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Wright, Richard: Black Boy

Richard Wright's memoir of his childhood as a young black boy in the American south of the 1920s and 30s is a stark depiction of African-American life and a powerful exploration of racial tension.

'A compelling indictment of life in the Deep South between the wars' Daily Telegraph

At four years old, Richard Wright set fire to his home in a moment of boredom; at five his father deserted the family; by six Richard was - temporarily - an alcoholic. It was in saloons, railroad yards and streets that he learned the facts about life, about fear, hunger and hatred, while his mother's long illness taught him about suffering. In a world of white hostility and subjugation it would be his love of books and pursuit of knowledge that would propel him to follow his dream of justice and opportunity in the north.

A chronicle of coming of age under the racial prejudices of the American south, as much the story of a writer finding his voice, Black Boy remains one of the great, impassioned memoirs of the twentieth century.


B-Format Paperback
Autor Wright, Richard
Verlag Random House UK
Einband Kartonierter Einband (Kt)
Erscheinungsjahr 2020
Seitenangabe 272 S.
Meldetext Lieferbar in 24 Stunden
Ausgabekennzeichen Englisch
Masse H19.8 cm x B12.9 cm x D1.7 cm 191 g
Coverlag Vintage Classics (Imprint/Brand)

Richard Wright's memoir of his childhood as a young black boy in the American south of the 1920s and 30s is a stark depiction of African-American life and a powerful exploration of racial tension.

'A compelling indictment of life in the Deep South between the wars' Daily Telegraph

At four years old, Richard Wright set fire to his home in a moment of boredom; at five his father deserted the family; by six Richard was - temporarily - an alcoholic. It was in saloons, railroad yards and streets that he learned the facts about life, about fear, hunger and hatred, while his mother's long illness taught him about suffering. In a world of white hostility and subjugation it would be his love of books and pursuit of knowledge that would propel him to follow his dream of justice and opportunity in the north.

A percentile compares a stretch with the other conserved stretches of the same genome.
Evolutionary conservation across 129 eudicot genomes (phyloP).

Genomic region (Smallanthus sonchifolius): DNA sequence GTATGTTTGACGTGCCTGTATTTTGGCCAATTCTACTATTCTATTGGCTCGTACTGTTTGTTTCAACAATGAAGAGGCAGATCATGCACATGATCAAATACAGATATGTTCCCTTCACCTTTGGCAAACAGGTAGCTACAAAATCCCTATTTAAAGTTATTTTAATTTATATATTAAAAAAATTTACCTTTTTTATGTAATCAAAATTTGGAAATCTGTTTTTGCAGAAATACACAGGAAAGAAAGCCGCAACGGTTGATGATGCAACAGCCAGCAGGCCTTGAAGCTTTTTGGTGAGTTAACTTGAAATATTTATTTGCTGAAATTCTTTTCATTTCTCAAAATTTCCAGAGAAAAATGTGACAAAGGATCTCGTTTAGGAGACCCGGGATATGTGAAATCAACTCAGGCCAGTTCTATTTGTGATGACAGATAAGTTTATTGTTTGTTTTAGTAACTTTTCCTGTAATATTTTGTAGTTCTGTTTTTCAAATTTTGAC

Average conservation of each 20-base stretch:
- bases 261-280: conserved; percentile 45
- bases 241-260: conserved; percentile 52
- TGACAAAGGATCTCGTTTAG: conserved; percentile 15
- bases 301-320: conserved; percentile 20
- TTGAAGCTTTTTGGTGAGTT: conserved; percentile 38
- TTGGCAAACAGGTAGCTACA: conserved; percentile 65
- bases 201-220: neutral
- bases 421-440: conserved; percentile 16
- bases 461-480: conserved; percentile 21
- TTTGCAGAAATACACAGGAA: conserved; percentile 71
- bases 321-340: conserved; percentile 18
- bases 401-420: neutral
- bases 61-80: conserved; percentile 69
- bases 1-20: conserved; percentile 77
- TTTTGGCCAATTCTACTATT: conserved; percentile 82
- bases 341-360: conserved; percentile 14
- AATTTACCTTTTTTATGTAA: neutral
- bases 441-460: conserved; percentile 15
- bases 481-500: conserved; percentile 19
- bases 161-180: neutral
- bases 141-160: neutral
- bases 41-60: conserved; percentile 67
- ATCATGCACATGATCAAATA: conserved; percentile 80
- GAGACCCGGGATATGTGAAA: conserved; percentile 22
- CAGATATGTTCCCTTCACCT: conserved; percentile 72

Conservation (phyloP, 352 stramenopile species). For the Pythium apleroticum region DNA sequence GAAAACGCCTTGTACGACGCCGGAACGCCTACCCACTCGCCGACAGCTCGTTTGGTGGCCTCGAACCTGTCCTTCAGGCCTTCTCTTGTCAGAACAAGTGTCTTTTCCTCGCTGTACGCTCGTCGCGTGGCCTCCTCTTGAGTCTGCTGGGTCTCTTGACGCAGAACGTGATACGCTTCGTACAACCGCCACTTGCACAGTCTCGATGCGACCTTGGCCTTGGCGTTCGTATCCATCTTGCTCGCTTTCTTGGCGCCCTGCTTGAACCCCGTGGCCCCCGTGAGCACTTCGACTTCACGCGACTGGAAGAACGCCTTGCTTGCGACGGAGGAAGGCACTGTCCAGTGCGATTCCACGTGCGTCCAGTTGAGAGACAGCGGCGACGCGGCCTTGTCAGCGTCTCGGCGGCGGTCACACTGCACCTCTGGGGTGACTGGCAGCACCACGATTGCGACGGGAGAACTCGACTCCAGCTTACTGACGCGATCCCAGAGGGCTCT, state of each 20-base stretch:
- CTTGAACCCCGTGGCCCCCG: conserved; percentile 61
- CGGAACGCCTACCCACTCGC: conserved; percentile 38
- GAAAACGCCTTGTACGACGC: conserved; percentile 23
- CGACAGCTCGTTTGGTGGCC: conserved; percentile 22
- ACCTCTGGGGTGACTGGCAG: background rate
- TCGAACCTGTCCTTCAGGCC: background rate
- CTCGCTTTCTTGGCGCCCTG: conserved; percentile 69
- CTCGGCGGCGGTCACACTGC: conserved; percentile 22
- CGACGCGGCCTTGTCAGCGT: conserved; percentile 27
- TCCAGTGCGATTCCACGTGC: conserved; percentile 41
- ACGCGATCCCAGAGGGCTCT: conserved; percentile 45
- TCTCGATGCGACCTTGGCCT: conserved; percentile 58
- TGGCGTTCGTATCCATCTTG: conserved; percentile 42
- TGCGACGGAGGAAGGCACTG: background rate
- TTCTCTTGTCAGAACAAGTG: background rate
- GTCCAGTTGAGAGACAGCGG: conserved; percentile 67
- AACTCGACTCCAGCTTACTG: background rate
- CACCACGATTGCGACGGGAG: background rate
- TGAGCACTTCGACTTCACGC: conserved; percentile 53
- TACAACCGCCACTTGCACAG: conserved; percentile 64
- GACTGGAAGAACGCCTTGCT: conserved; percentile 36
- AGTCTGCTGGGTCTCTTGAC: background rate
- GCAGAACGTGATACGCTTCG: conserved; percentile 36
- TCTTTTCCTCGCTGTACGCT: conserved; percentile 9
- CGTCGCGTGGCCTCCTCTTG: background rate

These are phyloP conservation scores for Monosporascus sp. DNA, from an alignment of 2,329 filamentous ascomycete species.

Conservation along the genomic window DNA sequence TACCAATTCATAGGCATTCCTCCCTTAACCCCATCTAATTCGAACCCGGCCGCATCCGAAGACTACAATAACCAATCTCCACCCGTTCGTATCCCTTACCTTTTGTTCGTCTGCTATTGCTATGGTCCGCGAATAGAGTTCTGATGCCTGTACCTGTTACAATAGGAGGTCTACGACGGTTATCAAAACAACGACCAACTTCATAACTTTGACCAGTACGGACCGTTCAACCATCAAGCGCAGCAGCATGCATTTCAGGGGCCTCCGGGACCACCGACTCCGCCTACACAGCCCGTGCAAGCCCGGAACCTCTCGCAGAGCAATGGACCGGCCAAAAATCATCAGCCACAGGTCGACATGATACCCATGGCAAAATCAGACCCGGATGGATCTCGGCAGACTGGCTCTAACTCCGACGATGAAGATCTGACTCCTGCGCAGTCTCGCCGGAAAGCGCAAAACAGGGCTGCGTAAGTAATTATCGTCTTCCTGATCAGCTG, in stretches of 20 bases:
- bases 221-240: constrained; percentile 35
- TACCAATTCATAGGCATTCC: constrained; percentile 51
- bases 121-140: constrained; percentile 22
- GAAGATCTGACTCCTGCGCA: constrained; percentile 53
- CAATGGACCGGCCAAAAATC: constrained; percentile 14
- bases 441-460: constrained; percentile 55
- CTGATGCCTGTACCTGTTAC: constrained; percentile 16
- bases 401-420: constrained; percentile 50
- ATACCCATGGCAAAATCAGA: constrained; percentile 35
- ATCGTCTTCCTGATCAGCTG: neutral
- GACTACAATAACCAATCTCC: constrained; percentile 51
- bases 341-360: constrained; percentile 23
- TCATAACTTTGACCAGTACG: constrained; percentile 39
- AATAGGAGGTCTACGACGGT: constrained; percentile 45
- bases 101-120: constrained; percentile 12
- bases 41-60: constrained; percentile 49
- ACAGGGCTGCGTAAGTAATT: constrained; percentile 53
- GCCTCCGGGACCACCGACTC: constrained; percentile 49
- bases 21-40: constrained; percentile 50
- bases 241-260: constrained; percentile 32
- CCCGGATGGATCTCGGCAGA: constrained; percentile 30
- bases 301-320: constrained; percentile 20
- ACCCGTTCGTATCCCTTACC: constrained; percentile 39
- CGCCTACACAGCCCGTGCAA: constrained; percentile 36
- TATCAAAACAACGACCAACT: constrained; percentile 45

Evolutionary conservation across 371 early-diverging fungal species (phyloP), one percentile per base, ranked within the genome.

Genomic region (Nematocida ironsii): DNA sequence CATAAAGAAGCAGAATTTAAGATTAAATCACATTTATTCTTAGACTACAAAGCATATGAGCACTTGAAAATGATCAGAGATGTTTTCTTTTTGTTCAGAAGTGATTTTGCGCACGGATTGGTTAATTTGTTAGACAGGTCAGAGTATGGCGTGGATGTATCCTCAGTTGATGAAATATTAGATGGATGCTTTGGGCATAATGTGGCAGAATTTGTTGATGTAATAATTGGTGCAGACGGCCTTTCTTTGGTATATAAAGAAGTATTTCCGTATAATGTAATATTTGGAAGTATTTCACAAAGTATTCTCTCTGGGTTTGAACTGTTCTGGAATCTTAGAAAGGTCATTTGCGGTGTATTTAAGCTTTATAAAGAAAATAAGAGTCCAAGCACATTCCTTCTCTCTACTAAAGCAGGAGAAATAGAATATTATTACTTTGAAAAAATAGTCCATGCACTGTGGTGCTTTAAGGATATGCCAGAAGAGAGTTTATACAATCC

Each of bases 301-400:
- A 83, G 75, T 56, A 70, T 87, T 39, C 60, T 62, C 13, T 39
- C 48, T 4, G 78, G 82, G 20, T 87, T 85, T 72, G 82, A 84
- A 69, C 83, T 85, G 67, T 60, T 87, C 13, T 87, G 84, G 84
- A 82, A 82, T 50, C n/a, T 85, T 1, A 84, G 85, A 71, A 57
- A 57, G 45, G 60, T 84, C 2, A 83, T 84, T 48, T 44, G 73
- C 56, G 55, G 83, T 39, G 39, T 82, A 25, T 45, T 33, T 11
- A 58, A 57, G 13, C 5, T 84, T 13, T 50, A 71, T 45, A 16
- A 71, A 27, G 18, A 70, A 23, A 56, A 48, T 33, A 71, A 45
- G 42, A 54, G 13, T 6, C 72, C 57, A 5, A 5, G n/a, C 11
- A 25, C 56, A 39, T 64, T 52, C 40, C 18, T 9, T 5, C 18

A chronicle of coming of age under the racial prejudices of the American south, as much the story of a writer finding his voice, Black Boy remains one of the great, impassioned memoirs of the twentieth century.


B-Format Paperback
Fr. 20.50
Verfügbarkeit: Am Lager
ISBN: 978-1-78487-613-5
Verfügbarkeit: Lieferbar in 24 Stunden

Über den Autor Wright, Richard

Richard Wright was born near Natchez, Mississippi, in 1908, to a sharecropping family of ex-­slaves. His mother was a schoolteacher but, abandoned by her husband, she had to resort to menial jobs to feed her two sons before suffering a series of strokes. During a childhood scarred by hunger, Wright lived in Memphis, Tennessee, then in an orphanage, and with various relatives. He left home at fifteen, returned to Memphis for two years to work, and in 1934 went to Chicago where he was employed at the Post Office before beginning work at the Federal Writers' Project in 1935. He published Uncle Tom's Children in 1938 and was awarded a Guggenheim Fellowship the following year. His other books include Native Son (1940), his autobiography, Black Boy (1945), and The Outsider (1953). After the war, Richard Wright chose expatriation and went to live in Paris with his family, remaining there until his death in 1960.

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